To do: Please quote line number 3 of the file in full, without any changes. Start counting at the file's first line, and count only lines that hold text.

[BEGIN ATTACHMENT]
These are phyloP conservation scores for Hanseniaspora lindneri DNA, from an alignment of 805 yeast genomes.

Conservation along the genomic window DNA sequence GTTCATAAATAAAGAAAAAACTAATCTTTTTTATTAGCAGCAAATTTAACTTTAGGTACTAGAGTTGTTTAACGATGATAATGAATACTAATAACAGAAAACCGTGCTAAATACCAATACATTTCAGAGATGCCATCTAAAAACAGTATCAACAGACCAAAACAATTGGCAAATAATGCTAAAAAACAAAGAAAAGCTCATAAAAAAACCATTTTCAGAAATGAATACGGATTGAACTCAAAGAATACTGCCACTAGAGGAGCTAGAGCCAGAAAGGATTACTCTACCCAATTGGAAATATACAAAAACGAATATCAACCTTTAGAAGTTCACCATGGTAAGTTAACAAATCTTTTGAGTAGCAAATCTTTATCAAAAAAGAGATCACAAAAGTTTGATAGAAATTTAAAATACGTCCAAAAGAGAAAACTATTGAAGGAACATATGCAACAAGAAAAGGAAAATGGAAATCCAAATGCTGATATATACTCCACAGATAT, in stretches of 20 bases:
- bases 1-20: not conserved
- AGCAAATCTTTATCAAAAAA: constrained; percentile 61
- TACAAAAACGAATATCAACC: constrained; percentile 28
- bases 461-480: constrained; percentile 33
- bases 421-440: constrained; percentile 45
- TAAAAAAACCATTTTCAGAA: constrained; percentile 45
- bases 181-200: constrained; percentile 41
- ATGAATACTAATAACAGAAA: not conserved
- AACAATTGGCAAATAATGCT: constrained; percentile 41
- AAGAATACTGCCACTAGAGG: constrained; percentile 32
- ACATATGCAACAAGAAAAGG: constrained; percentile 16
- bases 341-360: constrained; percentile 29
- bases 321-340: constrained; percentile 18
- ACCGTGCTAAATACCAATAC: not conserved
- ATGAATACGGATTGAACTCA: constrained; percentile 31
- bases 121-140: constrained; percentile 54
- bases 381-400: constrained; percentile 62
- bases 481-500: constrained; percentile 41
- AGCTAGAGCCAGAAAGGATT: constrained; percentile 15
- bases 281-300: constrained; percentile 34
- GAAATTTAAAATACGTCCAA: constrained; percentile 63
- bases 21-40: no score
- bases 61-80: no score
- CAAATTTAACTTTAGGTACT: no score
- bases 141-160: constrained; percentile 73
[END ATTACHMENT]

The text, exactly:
- bases 1-20: not conserved